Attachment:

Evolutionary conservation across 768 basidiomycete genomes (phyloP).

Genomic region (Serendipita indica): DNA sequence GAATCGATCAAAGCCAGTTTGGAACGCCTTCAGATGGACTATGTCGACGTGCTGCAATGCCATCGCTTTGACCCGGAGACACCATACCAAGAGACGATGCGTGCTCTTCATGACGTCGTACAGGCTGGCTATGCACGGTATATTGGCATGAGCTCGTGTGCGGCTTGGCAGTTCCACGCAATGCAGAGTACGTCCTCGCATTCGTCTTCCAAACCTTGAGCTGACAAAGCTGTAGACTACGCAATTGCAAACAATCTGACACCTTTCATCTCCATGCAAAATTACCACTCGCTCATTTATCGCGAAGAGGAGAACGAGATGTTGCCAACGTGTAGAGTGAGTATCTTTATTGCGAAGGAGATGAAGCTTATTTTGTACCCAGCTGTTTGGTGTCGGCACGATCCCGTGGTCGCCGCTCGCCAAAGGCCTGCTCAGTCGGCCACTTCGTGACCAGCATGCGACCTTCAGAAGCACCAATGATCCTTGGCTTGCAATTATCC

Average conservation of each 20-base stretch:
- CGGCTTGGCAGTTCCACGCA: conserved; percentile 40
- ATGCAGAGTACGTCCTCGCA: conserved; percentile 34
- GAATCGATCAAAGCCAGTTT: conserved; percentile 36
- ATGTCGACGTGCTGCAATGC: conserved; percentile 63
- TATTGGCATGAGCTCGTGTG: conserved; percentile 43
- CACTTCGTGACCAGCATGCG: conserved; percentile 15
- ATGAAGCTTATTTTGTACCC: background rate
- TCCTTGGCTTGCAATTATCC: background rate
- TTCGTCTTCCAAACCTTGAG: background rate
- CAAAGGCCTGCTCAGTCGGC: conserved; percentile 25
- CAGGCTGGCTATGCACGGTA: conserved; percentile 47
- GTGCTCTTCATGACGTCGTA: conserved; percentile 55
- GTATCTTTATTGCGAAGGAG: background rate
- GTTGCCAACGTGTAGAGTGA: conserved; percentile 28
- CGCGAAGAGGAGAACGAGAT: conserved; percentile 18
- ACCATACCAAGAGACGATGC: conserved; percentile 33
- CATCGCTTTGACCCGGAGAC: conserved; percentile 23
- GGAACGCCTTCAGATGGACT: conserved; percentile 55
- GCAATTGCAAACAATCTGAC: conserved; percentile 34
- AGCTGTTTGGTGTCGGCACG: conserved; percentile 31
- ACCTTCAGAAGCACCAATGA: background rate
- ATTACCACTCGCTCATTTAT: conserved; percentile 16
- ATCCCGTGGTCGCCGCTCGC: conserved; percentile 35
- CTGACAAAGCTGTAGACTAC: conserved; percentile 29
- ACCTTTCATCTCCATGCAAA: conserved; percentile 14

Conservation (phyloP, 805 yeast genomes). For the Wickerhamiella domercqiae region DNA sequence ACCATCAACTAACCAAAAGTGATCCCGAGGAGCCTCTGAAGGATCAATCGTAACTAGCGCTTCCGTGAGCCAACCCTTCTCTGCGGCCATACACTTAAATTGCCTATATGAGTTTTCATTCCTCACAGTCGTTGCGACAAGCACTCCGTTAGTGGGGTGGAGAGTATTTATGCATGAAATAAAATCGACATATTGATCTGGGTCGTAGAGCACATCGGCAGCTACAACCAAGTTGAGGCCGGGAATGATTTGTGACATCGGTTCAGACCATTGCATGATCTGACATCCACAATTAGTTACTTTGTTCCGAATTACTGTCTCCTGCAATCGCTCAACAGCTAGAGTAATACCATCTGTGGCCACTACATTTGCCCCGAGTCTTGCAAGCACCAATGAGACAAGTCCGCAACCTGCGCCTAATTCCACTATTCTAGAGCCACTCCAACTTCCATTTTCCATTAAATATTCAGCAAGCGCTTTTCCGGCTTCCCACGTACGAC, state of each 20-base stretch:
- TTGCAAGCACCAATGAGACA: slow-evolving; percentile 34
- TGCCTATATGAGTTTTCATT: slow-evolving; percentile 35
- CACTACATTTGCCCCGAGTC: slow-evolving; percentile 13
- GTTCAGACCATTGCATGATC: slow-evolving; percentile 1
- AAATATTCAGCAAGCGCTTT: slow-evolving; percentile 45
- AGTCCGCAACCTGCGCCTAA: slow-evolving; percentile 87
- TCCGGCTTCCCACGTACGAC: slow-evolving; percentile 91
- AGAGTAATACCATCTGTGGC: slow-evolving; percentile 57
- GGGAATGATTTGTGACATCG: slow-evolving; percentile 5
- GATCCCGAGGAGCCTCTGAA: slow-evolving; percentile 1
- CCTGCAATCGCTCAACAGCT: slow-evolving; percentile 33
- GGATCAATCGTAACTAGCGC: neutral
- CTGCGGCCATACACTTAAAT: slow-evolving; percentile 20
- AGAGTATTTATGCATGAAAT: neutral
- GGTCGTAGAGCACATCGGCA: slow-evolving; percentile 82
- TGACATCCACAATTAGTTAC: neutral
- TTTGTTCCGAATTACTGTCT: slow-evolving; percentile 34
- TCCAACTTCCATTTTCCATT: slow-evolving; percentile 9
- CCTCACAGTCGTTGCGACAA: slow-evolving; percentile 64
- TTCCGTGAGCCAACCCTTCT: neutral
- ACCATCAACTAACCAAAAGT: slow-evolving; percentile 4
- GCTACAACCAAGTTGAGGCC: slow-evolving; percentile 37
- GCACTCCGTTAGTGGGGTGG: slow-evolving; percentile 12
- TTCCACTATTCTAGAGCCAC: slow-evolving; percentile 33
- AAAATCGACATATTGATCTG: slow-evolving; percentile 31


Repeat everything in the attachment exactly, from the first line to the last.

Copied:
Evolutionary conservation across 768 basidiomycete genomes (phyloP).

Genomic region (Serendipita indica): DNA sequence GAATCGATCAAAGCCAGTTTGGAACGCCTTCAGATGGACTATGTCGACGTGCTGCAATGCCATCGCTTTGACCCGGAGACACCATACCAAGAGACGATGCGTGCTCTTCATGACGTCGTACAGGCTGGCTATGCACGGTATATTGGCATGAGCTCGTGTGCGGCTTGGCAGTTCCACGCAATGCAGAGTACGTCCTCGCATTCGTCTTCCAAACCTTGAGCTGACAAAGCTGTAGACTACGCAATTGCAAACAATCTGACACCTTTCATCTCCATGCAAAATTACCACTCGCTCATTTATCGCGAAGAGGAGAACGAGATGTTGCCAACGTGTAGAGTGAGTATCTTTATTGCGAAGGAGATGAAGCTTATTTTGTACCCAGCTGTTTGGTGTCGGCACGATCCCGTGGTCGCCGCTCGCCAAAGGCCTGCTCAGTCGGCCACTTCGTGACCAGCATGCGACCTTCAGAAGCACCAATGATCCTTGGCTTGCAATTATCC

Average conservation of each 20-base stretch:
- CGGCTTGGCAGTTCCACGCA: conserved; percentile 40
- ATGCAGAGTACGTCCTCGCA: conserved; percentile 34
- GAATCGATCAAAGCCAGTTT: conserved; percentile 36
- ATGTCGACGTGCTGCAATGC: conserved; percentile 63
- TATTGGCATGAGCTCGTGTG: conserved; percentile 43
- CACTTCGTGACCAGCATGCG: conserved; percentile 15
- ATGAAGCTTATTTTGTACCC: background rate
- TCCTTGGCTTGCAATTATCC: background rate
- TTCGTCTTCCAAACCTTGAG: background rate
- CAAAGGCCTGCTCAGTCGGC: conserved; percentile 25
- CAGGCTGGCTATGCACGGTA: conserved; percentile 47
- GTGCTCTTCATGACGTCGTA: conserved; percentile 55
- GTATCTTTATTGCGAAGGAG: background rate
- GTTGCCAACGTGTAGAGTGA: conserved; percentile 28
- CGCGAAGAGGAGAACGAGAT: conserved; percentile 18
- ACCATACCAAGAGACGATGC: conserved; percentile 33
- CATCGCTTTGACCCGGAGAC: conserved; percentile 23
- GGAACGCCTTCAGATGGACT: conserved; percentile 55
- GCAATTGCAAACAATCTGAC: conserved; percentile 34
- AGCTGTTTGGTGTCGGCACG: conserved; percentile 31
- ACCTTCAGAAGCACCAATGA: background rate
- ATTACCACTCGCTCATTTAT: conserved; percentile 16
- ATCCCGTGGTCGCCGCTCGC: conserved; percentile 35
- CTGACAAAGCTGTAGACTAC: conserved; percentile 29
- ACCTTTCATCTCCATGCAAA: conserved; percentile 14

Conservation (phyloP, 805 yeast genomes). For the Wickerhamiella domercqiae region DNA sequence ACCATCAACTAACCAAAAGTGATCCCGAGGAGCCTCTGAAGGATCAATCGTAACTAGCGCTTCCGTGAGCCAACCCTTCTCTGCGGCCATACACTTAAATTGCCTATATGAGTTTTCATTCCTCACAGTCGTTGCGACAAGCACTCCGTTAGTGGGGTGGAGAGTATTTATGCATGAAATAAAATCGACATATTGATCTGGGTCGTAGAGCACATCGGCAGCTACAACCAAGTTGAGGCCGGGAATGATTTGTGACATCGGTTCAGACCATTGCATGATCTGACATCCACAATTAGTTACTTTGTTCCGAATTACTGTCTCCTGCAATCGCTCAACAGCTAGAGTAATACCATCTGTGGCCACTACATTTGCCCCGAGTCTTGCAAGCACCAATGAGACAAGTCCGCAACCTGCGCCTAATTCCACTATTCTAGAGCCACTCCAACTTCCATTTTCCATTAAATATTCAGCAAGCGCTTTTCCGGCTTCCCACGTACGAC, state of each 20-base stretch:
- TTGCAAGCACCAATGAGACA: slow-evolving; percentile 34
- TGCCTATATGAGTTTTCATT: slow-evolving; percentile 35
- CACTACATTTGCCCCGAGTC: slow-evolving; percentile 13
- GTTCAGACCATTGCATGATC: slow-evolving; percentile 1
- AAATATTCAGCAAGCGCTTT: slow-evolving; percentile 45
- AGTCCGCAACCTGCGCCTAA: slow-evolving; percentile 87
- TCCGGCTTCCCACGTACGAC: slow-evolving; percentile 91
- AGAGTAATACCATCTGTGGC: slow-evolving; percentile 57
- GGGAATGATTTGTGACATCG: slow-evolving; percentile 5
- GATCCCGAGGAGCCTCTGAA: slow-evolving; percentile 1
- CCTGCAATCGCTCAACAGCT: slow-evolving; percentile 33
- GGATCAATCGTAACTAGCGC: neutral
- CTGCGGCCATACACTTAAAT: slow-evolving; percentile 20
- AGAGTATTTATGCATGAAAT: neutral
- GGTCGTAGAGCACATCGGCA: slow-evolving; percentile 82
- TGACATCCACAATTAGTTAC: neutral
- TTTGTTCCGAATTACTGTCT: slow-evolving; percentile 34
- TCCAACTTCCATTTTCCATT: slow-evolving; percentile 9
- CCTCACAGTCGTTGCGACAA: slow-evolving; percentile 64
- TTCCGTGAGCCAACCCTTCT: neutral
- ACCATCAACTAACCAAAAGT: slow-evolving; percentile 4
- GCTACAACCAAGTTGAGGCC: slow-evolving; percentile 37
- GCACTCCGTTAGTGGGGTGG: slow-evolving; percentile 12
- TTCCACTATTCTAGAGCCAC: slow-evolving; percentile 33
- AAAATCGACATATTGATCTG: slow-evolving; percentile 31